Success is not all down to hard work and determination says Malcolm Gladwell

The author Malcolm Gladwell says that to truly succeed, our backgrounds do count and we should accept help from others. And it may take 10,000 hours of hard work.

Malcolm Gladwell. Cindy Ord / Getty Images / AFP
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Success is a big business. It is a subject studied and deconstructed to find the winning formula.

Go to any lifestyle section of your local bookstore and you will find shelves brimming with works by psychiatrists, self-help gurus and sportsmen throwing up their own ideas on how to reach the pinnacle.

Theories ranging from modelling successful people to cultivating the winning attitude have all been cited as the missing link between aspiration and achievement.

But the British-Canadian author and popular thinker Malcolm Gladwell is having none of that.

His 2008 best-selling work Outliers: The Story of Success was partly a denunciation of such ideas, rendering some of them superficial at best.

He argues the seeds of achievement are not totally under your control.

“Your background definitely has an impact,” he says. “When we look at our own reasons for success we think the principles are true for everyone. We tend to generalise our experience and Outliers has different stories showing that culture and your generation can also play a huge role.”

It is this message that Gladwell will deliver to some of the region’s most powerful executives as part of the du CEO forum; an invitation-only event to be held tomorrow in Dubai.

Gladwell will invite the suits to reflect and identify the opportunities seized to reach their success.

“That is important because that is a trap that anyone who is successful can fall into,” he says. “One of the things that we do as human beings is rewrite our own history and we write ourselves into it and others out of it. So it will be fascinating to speak to such an established and successful group to see their reactions.”

Gladwell denies the message could be received as an unwanted hard truth.

A regular on the leadership circuit, he says executives welcome the chance to step back and survey their achievements.

He points to the Microsoft founder Bill Gates as an example, a success story prominently featured in Outliers.

“He is one of the richest men in the world and he was the one who made the argument that he was a product of his lucky breaks and environment,” he says.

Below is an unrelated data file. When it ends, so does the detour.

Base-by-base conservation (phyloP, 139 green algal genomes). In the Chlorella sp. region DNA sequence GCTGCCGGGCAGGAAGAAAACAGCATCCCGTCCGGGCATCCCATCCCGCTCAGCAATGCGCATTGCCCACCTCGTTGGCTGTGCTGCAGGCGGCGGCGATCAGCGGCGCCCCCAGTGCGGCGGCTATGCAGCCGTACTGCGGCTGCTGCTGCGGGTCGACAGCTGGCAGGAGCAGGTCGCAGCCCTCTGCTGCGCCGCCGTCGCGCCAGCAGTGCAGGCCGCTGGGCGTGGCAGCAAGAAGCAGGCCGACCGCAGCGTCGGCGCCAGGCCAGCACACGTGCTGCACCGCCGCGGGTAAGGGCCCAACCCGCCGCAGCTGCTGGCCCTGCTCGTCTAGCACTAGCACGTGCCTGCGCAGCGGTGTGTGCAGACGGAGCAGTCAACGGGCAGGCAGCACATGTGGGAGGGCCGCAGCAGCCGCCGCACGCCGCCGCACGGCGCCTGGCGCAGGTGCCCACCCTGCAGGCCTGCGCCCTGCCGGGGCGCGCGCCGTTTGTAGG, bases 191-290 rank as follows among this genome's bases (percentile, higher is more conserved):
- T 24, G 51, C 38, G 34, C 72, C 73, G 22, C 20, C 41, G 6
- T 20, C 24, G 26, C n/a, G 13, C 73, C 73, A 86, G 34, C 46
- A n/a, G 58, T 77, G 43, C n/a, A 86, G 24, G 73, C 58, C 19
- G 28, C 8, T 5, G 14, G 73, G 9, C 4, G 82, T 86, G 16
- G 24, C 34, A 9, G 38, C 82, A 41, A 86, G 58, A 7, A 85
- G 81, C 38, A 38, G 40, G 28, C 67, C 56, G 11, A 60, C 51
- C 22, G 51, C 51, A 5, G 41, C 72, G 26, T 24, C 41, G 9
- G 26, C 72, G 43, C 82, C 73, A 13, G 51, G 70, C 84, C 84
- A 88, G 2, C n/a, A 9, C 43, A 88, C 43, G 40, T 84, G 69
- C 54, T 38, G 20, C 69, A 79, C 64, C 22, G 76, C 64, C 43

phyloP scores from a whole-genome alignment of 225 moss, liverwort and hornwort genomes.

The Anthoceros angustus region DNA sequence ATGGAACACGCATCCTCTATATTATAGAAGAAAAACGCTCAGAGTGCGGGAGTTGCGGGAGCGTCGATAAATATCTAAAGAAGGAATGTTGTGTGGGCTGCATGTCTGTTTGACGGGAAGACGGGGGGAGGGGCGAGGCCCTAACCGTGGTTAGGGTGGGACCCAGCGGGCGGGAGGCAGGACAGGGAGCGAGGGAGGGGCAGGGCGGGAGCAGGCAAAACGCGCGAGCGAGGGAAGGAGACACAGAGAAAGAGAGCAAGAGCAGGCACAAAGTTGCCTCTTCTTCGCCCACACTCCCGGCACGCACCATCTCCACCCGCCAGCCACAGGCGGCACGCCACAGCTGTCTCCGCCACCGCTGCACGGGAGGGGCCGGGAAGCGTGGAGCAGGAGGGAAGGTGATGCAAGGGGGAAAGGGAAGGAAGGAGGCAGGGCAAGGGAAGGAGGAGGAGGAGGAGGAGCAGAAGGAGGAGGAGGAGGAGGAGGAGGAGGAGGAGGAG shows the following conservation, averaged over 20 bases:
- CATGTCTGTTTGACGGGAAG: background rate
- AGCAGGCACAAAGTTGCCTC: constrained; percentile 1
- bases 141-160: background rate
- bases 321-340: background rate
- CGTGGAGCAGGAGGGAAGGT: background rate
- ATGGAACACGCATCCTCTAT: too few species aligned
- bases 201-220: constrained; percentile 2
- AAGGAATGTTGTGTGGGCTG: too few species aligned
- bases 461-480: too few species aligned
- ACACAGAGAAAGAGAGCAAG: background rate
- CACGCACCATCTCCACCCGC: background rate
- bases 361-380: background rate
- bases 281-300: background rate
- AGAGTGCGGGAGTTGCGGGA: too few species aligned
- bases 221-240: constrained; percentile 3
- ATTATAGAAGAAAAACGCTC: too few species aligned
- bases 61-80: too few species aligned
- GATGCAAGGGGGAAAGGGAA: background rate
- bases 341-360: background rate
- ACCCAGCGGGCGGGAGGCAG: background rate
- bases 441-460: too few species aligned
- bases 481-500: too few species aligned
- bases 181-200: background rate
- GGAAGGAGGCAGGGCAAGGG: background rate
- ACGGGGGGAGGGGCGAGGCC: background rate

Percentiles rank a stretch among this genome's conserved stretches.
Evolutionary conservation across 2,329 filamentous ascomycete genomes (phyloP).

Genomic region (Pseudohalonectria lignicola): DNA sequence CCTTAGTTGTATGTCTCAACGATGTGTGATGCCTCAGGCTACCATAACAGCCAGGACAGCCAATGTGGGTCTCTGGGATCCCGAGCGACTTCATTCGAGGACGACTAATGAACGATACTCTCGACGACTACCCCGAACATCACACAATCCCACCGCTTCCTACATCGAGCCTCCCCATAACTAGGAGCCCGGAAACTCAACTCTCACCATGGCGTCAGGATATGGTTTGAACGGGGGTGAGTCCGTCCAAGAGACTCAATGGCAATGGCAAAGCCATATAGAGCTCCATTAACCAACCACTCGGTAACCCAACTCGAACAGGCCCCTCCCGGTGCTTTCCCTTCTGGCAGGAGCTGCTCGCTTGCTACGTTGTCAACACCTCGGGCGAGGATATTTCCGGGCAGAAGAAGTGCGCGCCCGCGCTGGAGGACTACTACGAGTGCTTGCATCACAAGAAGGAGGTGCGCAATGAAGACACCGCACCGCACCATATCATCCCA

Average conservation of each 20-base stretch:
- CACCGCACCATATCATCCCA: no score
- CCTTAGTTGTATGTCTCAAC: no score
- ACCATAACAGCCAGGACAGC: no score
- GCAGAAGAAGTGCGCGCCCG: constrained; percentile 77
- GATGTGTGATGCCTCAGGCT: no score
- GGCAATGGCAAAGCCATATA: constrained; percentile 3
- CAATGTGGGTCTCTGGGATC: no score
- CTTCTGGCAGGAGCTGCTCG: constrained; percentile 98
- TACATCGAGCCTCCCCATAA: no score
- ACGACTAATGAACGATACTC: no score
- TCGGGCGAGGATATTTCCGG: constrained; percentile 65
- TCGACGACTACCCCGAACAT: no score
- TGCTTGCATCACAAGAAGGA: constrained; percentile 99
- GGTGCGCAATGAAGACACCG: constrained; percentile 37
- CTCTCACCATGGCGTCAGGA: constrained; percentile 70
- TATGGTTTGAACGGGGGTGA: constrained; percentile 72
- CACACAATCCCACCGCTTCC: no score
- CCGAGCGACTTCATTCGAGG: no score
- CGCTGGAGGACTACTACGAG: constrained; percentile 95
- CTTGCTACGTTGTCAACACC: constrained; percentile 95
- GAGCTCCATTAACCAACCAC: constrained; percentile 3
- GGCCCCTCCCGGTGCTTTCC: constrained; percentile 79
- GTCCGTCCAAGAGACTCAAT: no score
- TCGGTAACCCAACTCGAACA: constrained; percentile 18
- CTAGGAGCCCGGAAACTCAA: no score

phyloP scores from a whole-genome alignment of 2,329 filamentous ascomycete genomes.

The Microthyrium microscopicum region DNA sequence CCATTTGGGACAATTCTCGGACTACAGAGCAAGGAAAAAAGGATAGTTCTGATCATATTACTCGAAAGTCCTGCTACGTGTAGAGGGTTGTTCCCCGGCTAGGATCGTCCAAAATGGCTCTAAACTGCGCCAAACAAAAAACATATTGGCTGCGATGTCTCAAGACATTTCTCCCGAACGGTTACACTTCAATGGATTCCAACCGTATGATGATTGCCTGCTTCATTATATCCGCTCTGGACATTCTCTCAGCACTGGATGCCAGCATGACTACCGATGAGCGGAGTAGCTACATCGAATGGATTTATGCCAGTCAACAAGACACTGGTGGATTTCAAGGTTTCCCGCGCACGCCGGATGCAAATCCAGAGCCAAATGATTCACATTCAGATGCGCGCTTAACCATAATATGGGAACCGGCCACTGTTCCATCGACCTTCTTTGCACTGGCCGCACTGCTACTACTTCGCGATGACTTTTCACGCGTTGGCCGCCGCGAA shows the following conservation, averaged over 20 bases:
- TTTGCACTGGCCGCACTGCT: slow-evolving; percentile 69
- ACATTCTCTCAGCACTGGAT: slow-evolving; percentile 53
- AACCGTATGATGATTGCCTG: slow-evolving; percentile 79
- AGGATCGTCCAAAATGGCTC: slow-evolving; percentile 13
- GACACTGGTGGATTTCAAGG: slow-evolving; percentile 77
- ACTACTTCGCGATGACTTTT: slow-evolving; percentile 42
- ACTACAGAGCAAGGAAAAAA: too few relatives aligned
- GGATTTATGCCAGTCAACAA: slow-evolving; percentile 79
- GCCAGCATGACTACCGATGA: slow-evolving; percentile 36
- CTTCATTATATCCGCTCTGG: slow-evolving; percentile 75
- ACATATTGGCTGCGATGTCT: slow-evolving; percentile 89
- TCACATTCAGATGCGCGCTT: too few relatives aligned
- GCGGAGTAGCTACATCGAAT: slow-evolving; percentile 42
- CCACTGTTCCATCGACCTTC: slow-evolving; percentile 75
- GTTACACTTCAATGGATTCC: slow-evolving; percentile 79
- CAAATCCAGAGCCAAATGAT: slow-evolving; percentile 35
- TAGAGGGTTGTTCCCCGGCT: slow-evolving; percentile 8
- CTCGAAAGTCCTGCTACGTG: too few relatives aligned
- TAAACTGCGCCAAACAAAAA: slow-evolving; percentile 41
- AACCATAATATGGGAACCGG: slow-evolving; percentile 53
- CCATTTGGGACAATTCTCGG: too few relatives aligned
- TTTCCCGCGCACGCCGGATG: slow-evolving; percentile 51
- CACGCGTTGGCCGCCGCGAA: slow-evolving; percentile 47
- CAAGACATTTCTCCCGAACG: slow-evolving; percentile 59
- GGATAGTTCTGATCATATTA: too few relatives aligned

“I don’t think it is unusual for successful people to appreciate the complexity of their life story.”

Outliers was triggered by Gladwell’s own family history.

Born in England to a Jamaican-born psychotherapist and a British father who is a maths professor, the 49-year-old grew up in a privileged environment where education was championed.

Gladwell’s childhood years spent with his father at universities inspired a love of books which, in turn, led him to journalism.

After a few years working with current affairs magazines such as The American Spectator, Gladwell’s career flourished after being poached by The Washington Post in 1987 to cover science and business.

His critically acclaimed essays for The New Yorker, having moved to the reputable publication in 1996, laid the groundwork for his influential 2000 debut The Tipping Point, an entertaining treatise on social epidemics.

Gladwell argues his present success could have only come on the back of a decade of hard work and practice, a process dubbed in Outliers as The 10,000 Hour Rule.

The book points to The Beatles and Gates as examples of mastery achieved after the appointed time: the legendary group took off after an accumulated 10,000 hours of performances between 1960 to 1964 while Gates spent the same amount of hours computer programming, beginning from 1968 at the age of 13.

That said, Gladwell is glad for reaching that realisation after the fact.

“The 10,000 hours did come to me recently and it made sense to me as I reflected back upon my career,” he says.

“But I don’t know if I would have been receptive to it if I came across it earlier. In your early 20s you can fool yourself into believing that you are as good as you need to be and not that it could take 10 years to master.”

Gladwell recalls his 10,000 hours stint included seizing the opportunities coming his way.

He hopes all UAE leaders, from chief executives of mega-corporations to small business owners, provide employees similar avenues for success. “That is really the point that I want to drive home,” Gladwell says. “Success is created collectively. If you are doing something for 10 years, then someone has to help you. Someone has to make it possible for you to devote that time and attention.”

? the  books

As well as Outliers, Malcolm Gladwell's books have established him as one of the world's premier thinkers

Tipping Point (2000)

The title is defined as "the moment of critical mass, the threshold, the boiling point". Gladwell looks at the causes behind social phenomena from fads to crime rates.

Blink (2005)

Gladwell looks at the process of spontaneous decisions and points to examples from the science and marketing worlds, as well as pop culture.

What the Dog Saw (2009)

A compilation of Gladwell's articles from The New Yorker. The book is divided into three parts: Obsessives, Pioneers and Other Varieties of Minor Genius.

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